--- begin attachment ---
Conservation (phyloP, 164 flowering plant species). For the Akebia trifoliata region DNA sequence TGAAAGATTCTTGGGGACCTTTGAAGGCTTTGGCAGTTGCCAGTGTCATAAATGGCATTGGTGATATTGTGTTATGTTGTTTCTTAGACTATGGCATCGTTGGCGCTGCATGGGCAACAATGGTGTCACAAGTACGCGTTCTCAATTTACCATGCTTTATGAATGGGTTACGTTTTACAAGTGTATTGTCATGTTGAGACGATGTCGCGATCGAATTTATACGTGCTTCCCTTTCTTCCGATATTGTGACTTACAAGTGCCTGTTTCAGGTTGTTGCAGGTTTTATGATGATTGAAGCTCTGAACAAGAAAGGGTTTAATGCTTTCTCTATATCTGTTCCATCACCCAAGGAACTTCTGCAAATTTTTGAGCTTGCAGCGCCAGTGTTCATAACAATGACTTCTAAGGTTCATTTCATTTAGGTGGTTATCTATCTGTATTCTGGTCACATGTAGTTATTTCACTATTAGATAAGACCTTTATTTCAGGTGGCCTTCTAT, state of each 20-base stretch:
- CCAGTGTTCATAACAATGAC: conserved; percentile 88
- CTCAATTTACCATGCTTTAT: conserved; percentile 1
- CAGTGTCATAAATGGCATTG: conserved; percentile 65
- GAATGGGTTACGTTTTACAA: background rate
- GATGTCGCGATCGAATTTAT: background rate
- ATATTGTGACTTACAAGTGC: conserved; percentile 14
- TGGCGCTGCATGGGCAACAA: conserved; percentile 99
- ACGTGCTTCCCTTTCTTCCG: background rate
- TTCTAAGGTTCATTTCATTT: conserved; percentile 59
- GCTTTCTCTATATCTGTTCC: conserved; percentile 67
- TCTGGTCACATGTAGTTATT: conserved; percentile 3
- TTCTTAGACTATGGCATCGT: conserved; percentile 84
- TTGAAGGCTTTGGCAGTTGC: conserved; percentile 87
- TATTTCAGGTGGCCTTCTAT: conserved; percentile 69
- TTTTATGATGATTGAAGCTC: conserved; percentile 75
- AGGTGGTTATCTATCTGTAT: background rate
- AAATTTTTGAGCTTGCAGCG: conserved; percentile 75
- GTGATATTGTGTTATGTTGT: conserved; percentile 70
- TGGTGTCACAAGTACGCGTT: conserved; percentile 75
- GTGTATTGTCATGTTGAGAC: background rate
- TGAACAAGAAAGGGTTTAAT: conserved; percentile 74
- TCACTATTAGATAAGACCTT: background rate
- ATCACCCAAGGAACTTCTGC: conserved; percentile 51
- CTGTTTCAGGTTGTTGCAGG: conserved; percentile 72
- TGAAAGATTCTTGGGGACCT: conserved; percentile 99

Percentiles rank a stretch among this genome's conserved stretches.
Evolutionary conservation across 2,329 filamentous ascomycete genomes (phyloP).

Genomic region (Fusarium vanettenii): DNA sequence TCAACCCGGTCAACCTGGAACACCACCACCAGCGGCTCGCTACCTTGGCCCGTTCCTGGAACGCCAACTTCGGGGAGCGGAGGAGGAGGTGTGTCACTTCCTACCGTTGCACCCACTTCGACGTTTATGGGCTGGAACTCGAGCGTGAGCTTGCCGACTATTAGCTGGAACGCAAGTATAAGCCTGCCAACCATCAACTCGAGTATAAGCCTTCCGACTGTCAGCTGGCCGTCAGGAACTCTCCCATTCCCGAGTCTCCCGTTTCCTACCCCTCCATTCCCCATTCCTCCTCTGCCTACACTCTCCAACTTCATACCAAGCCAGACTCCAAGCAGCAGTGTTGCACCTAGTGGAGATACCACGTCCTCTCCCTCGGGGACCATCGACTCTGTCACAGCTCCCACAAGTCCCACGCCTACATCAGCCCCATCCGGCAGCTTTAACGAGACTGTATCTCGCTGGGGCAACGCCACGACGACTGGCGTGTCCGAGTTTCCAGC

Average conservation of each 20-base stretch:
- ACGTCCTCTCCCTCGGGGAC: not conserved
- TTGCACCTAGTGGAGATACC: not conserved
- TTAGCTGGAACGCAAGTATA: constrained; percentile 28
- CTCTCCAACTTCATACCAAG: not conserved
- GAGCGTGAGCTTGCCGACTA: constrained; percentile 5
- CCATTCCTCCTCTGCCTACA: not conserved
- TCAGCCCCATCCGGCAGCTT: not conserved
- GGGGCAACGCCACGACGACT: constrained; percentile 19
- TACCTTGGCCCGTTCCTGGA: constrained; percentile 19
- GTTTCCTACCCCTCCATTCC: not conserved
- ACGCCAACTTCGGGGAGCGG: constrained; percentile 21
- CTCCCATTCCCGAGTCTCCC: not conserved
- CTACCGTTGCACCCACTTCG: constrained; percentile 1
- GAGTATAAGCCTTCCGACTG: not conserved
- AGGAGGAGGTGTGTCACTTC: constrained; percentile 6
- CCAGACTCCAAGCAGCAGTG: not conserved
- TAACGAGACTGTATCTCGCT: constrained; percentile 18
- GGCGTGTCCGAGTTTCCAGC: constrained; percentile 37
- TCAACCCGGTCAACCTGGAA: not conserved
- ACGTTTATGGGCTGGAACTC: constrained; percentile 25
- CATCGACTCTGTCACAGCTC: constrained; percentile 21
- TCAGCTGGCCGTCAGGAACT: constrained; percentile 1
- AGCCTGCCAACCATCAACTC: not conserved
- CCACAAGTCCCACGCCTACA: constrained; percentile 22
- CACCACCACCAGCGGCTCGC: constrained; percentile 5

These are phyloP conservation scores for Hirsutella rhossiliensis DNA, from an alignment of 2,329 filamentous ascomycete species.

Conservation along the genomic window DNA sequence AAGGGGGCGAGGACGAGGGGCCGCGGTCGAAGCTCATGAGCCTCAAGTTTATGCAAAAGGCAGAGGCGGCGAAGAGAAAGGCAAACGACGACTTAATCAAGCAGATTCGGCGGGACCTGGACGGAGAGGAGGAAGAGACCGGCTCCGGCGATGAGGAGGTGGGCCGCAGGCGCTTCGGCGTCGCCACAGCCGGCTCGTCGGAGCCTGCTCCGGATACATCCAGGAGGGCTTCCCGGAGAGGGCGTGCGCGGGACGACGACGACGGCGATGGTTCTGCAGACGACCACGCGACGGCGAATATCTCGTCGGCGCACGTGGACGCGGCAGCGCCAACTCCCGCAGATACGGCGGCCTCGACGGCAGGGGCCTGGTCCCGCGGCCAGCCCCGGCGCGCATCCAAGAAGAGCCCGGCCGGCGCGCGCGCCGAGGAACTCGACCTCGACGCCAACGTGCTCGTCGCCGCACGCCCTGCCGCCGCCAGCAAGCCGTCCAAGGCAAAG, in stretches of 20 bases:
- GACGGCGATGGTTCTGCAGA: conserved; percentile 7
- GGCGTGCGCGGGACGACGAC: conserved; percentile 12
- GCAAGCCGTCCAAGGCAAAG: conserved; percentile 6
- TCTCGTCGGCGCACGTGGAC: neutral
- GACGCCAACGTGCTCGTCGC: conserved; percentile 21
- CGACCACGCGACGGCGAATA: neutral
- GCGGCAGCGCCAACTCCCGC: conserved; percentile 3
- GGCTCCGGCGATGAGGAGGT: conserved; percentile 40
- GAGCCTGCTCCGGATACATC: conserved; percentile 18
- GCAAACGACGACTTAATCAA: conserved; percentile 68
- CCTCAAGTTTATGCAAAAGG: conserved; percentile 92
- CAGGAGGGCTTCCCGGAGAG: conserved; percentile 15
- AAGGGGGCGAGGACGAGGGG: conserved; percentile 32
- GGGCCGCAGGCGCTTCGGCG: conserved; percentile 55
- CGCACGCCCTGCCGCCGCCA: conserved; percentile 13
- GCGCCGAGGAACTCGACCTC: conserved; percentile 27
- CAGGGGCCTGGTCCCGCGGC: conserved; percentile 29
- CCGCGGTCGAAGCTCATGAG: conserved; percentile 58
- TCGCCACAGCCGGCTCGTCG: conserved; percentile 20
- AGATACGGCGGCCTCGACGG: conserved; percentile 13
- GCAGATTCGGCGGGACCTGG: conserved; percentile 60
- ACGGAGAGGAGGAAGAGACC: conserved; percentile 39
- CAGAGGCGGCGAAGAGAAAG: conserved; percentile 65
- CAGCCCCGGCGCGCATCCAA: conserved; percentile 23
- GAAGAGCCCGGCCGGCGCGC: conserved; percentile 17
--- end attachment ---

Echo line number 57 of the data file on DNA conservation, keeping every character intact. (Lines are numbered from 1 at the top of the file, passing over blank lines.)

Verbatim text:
Conservation along the genomic window DNA sequence AAGGGGGCGAGGACGAGGGGCCGCGGTCGAAGCTCATGAGCCTCAAGTTTATGCAAAAGGCAGAGGCGGCGAAGAGAAAGGCAAACGACGACTTAATCAAGCAGATTCGGCGGGACCTGGACGGAGAGGAGGAAGAGACCGGCTCCGGCGATGAGGAGGTGGGCCGCAGGCGCTTCGGCGTCGCCACAGCCGGCTCGTCGGAGCCTGCTCCGGATACATCCAGGAGGGCTTCCCGGAGAGGGCGTGCGCGGGACGACGACGACGGCGATGGTTCTGCAGACGACCACGCGACGGCGAATATCTCGTCGGCGCACGTGGACGCGGCAGCGCCAACTCCCGCAGATACGGCGGCCTCGACGGCAGGGGCCTGGTCCCGCGGCCAGCCCCGGCGCGCATCCAAGAAGAGCCCGGCCGGCGCGCGCGCCGAGGAACTCGACCTCGACGCCAACGTGCTCGTCGCCGCACGCCCTGCCGCCGCCAGCAAGCCGTCCAAGGCAAAG, in stretches of 20 bases: